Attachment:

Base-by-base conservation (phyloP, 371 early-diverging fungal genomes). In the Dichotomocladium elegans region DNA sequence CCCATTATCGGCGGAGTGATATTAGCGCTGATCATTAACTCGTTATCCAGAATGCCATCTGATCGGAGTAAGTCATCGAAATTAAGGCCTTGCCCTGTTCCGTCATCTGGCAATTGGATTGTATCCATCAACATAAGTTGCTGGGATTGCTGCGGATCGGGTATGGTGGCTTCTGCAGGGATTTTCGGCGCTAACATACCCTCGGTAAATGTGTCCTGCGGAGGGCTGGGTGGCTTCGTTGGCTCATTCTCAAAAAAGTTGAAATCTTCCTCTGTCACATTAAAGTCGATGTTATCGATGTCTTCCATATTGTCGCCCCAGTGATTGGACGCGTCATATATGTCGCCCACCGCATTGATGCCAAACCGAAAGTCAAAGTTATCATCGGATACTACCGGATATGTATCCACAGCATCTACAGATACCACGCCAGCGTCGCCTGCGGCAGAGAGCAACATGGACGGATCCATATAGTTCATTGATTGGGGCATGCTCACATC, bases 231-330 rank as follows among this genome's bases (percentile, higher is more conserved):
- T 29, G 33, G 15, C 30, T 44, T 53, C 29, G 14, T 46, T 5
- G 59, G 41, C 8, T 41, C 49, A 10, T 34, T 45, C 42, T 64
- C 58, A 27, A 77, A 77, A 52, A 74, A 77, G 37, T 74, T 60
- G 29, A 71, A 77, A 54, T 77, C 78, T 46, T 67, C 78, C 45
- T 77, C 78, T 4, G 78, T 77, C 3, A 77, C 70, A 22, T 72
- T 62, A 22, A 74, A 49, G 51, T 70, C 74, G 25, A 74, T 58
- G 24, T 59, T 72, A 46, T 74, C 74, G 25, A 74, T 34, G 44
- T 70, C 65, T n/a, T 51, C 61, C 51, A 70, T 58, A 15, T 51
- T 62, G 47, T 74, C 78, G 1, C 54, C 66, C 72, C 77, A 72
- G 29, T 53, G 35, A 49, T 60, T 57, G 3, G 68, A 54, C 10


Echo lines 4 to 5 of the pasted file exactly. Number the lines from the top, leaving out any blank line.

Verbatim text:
- C 58, A 27, A 77, A 77, A 52, A 74, A 77, G 37, T 74, T 60
- G 29, A 71, A 77, A 54, T 77, C 78, T 46, T 67, C 78, C 45